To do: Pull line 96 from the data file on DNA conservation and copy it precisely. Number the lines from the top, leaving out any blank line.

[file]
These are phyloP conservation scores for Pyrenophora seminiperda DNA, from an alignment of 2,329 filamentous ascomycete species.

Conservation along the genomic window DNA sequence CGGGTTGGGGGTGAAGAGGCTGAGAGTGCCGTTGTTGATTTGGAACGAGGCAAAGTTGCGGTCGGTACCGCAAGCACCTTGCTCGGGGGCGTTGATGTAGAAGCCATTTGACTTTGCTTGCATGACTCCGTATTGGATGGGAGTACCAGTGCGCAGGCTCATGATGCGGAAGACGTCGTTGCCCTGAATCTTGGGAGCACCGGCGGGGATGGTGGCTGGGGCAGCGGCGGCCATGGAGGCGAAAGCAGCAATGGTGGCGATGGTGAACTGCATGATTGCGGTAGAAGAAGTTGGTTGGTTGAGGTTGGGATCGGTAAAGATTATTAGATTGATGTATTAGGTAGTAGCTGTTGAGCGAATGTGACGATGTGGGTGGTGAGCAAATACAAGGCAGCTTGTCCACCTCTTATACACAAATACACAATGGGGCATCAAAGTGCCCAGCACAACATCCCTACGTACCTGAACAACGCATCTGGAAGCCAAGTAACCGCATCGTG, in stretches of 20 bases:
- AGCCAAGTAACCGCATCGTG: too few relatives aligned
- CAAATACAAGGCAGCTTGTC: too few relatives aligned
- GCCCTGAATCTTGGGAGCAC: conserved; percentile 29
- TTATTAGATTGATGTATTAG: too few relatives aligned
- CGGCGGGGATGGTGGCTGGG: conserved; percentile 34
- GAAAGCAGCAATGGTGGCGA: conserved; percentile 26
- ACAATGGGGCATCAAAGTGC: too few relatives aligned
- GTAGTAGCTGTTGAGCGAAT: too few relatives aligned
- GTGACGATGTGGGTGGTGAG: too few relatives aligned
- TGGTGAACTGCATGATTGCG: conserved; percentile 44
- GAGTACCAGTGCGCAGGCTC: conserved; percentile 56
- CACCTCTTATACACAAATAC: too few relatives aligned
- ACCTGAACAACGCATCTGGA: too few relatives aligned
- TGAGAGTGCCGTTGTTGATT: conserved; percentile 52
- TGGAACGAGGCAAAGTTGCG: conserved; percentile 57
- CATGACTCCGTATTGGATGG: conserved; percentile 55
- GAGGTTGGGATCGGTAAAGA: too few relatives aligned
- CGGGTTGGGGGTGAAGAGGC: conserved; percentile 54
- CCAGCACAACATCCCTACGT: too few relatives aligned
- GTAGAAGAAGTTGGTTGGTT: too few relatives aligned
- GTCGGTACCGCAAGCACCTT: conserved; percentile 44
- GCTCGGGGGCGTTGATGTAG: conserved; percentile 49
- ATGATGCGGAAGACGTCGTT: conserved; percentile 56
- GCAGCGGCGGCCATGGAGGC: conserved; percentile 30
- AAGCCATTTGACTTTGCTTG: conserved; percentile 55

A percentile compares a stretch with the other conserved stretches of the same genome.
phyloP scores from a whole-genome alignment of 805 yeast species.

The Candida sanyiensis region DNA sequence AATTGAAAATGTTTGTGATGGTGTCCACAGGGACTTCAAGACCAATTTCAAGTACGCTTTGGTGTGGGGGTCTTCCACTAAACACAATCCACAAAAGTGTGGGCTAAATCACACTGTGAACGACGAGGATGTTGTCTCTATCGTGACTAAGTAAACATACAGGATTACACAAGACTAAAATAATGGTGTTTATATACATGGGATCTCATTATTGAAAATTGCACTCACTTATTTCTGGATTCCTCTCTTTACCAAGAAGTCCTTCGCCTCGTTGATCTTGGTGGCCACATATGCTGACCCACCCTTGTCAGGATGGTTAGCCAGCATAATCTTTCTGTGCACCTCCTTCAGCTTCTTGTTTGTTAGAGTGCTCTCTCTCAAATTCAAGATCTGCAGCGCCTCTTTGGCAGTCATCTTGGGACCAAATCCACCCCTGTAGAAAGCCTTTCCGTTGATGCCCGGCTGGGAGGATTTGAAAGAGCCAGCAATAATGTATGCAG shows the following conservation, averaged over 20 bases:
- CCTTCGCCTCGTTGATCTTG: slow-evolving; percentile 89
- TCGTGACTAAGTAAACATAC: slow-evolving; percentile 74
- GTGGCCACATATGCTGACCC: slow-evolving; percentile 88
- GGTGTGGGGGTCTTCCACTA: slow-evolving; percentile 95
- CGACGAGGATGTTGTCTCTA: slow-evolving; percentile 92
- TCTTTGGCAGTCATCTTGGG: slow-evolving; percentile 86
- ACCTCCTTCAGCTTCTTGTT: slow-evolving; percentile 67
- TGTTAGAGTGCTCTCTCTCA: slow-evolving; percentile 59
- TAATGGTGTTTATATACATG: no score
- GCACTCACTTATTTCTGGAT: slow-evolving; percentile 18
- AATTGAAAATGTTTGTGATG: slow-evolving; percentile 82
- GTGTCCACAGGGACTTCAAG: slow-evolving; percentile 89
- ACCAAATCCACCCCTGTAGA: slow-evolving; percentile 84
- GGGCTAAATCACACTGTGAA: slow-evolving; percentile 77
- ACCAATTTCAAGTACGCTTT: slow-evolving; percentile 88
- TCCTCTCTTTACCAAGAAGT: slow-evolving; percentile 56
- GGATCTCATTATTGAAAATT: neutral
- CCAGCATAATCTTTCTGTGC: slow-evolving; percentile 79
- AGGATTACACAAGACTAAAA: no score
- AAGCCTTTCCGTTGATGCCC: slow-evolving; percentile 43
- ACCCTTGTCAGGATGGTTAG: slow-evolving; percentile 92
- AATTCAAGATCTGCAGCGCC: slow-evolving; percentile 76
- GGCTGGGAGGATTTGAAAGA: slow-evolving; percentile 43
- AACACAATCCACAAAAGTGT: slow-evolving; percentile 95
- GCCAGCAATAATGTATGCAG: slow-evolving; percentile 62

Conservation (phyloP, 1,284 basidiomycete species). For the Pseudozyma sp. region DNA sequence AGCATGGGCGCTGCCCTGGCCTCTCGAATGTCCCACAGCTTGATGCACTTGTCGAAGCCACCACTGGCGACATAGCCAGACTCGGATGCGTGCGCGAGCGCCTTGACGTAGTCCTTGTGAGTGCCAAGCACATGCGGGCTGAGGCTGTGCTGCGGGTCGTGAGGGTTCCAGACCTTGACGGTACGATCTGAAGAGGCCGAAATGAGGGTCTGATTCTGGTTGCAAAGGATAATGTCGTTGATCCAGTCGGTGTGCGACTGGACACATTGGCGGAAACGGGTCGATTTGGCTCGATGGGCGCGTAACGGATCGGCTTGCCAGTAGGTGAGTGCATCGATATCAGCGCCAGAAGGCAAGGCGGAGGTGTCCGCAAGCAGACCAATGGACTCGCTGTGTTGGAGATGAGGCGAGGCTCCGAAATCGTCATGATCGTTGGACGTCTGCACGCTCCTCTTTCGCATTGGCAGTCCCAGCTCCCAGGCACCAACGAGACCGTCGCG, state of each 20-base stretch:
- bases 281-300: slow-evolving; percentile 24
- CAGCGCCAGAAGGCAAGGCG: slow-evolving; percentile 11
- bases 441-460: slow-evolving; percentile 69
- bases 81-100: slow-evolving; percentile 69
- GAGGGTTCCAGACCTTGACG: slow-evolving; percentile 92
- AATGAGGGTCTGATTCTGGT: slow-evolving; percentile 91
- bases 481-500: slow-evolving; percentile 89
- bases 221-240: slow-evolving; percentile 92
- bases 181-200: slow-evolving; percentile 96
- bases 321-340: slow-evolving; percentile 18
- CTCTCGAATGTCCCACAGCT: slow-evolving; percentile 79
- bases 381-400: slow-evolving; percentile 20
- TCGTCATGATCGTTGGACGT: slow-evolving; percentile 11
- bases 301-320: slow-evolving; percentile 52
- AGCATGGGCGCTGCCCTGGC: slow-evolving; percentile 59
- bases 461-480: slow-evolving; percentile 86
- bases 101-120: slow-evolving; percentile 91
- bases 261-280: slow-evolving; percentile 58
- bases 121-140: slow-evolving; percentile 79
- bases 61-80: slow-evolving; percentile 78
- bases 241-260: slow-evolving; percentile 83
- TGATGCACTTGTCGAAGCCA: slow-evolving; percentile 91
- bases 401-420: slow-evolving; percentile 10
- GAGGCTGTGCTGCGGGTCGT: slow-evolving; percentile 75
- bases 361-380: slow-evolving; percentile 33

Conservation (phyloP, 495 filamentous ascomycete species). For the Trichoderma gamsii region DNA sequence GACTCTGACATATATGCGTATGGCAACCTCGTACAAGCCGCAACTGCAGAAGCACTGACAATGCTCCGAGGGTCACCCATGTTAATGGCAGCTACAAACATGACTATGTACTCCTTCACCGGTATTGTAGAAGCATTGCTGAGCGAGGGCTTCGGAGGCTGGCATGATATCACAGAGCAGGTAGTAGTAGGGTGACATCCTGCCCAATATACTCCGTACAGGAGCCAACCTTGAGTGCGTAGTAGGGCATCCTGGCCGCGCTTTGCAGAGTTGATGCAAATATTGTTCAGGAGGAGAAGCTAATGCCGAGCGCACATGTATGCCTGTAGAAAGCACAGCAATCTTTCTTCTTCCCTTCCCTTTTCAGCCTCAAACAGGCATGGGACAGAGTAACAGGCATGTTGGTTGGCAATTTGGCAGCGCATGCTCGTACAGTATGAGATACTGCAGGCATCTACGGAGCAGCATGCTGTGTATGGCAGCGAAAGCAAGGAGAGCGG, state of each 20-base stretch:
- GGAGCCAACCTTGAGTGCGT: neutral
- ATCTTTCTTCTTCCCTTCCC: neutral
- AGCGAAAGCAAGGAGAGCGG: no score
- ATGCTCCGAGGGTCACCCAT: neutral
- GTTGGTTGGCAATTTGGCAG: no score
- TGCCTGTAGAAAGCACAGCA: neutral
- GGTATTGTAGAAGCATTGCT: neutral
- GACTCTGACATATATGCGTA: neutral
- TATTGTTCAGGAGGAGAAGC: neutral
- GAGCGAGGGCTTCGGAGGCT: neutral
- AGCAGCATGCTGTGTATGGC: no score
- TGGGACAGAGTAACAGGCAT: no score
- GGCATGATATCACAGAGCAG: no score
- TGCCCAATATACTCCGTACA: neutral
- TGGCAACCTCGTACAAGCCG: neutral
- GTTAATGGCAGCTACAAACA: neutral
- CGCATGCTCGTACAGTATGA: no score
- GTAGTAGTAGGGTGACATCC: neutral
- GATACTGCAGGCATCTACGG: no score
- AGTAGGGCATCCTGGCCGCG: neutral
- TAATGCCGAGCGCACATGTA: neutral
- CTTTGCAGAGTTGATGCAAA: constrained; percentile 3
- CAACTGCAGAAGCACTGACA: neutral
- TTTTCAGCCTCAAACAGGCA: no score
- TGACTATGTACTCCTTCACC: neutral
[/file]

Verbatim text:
- TGCCCAATATACTCCGTACA: neutral